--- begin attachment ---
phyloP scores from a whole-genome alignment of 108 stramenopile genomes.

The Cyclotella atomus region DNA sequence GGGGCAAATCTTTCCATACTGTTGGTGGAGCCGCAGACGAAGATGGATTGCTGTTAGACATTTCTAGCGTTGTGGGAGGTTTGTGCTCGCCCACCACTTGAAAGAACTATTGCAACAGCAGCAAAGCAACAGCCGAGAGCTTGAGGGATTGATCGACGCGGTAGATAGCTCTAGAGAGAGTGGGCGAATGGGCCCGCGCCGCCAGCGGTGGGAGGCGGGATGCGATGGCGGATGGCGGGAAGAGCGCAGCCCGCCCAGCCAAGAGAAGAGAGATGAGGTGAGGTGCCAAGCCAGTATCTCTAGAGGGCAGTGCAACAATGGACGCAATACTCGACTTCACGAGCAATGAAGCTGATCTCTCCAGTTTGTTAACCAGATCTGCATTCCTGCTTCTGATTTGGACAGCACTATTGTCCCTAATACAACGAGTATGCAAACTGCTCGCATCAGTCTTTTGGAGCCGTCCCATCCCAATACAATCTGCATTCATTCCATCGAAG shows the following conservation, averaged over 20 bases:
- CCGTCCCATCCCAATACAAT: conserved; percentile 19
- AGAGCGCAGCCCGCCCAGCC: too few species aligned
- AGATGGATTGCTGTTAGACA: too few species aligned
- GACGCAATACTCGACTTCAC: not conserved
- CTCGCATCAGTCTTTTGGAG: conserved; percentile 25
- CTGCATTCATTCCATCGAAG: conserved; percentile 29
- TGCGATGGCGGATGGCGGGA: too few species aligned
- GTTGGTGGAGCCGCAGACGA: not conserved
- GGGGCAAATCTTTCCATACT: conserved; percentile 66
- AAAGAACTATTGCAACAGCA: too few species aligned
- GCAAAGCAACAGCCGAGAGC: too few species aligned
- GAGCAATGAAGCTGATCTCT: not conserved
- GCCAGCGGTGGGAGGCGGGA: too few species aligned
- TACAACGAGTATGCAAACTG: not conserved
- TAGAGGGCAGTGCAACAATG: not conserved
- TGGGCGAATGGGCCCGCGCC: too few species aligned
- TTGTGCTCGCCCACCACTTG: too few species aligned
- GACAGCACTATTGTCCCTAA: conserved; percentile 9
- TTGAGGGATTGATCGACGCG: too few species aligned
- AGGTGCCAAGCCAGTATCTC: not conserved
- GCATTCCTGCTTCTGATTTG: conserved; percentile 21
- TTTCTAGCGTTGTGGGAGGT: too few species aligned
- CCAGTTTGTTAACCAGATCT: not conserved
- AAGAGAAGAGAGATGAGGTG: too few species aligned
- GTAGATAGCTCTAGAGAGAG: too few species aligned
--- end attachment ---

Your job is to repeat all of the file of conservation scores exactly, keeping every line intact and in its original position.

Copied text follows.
phyloP scores from a whole-genome alignment of 108 stramenopile genomes.

The Cyclotella atomus region DNA sequence GGGGCAAATCTTTCCATACTGTTGGTGGAGCCGCAGACGAAGATGGATTGCTGTTAGACATTTCTAGCGTTGTGGGAGGTTTGTGCTCGCCCACCACTTGAAAGAACTATTGCAACAGCAGCAAAGCAACAGCCGAGAGCTTGAGGGATTGATCGACGCGGTAGATAGCTCTAGAGAGAGTGGGCGAATGGGCCCGCGCCGCCAGCGGTGGGAGGCGGGATGCGATGGCGGATGGCGGGAAGAGCGCAGCCCGCCCAGCCAAGAGAAGAGAGATGAGGTGAGGTGCCAAGCCAGTATCTCTAGAGGGCAGTGCAACAATGGACGCAATACTCGACTTCACGAGCAATGAAGCTGATCTCTCCAGTTTGTTAACCAGATCTGCATTCCTGCTTCTGATTTGGACAGCACTATTGTCCCTAATACAACGAGTATGCAAACTGCTCGCATCAGTCTTTTGGAGCCGTCCCATCCCAATACAATCTGCATTCATTCCATCGAAG shows the following conservation, averaged over 20 bases:
- CCGTCCCATCCCAATACAAT: conserved; percentile 19
- AGAGCGCAGCCCGCCCAGCC: too few species aligned
- AGATGGATTGCTGTTAGACA: too few species aligned
- GACGCAATACTCGACTTCAC: not conserved
- CTCGCATCAGTCTTTTGGAG: conserved; percentile 25
- CTGCATTCATTCCATCGAAG: conserved; percentile 29
- TGCGATGGCGGATGGCGGGA: too few species aligned
- GTTGGTGGAGCCGCAGACGA: not conserved
- GGGGCAAATCTTTCCATACT: conserved; percentile 66
- AAAGAACTATTGCAACAGCA: too few species aligned
- GCAAAGCAACAGCCGAGAGC: too few species aligned
- GAGCAATGAAGCTGATCTCT: not conserved
- GCCAGCGGTGGGAGGCGGGA: too few species aligned
- TACAACGAGTATGCAAACTG: not conserved
- TAGAGGGCAGTGCAACAATG: not conserved
- TGGGCGAATGGGCCCGCGCC: too few species aligned
- TTGTGCTCGCCCACCACTTG: too few species aligned
- GACAGCACTATTGTCCCTAA: conserved; percentile 9
- TTGAGGGATTGATCGACGCG: too few species aligned
- AGGTGCCAAGCCAGTATCTC: not conserved
- GCATTCCTGCTTCTGATTTG: conserved; percentile 21
- TTTCTAGCGTTGTGGGAGGT: too few species aligned
- CCAGTTTGTTAACCAGATCT: not conserved
- AAGAGAAGAGAGATGAGGTG: too few species aligned
- GTAGATAGCTCTAGAGAGAG: too few species aligned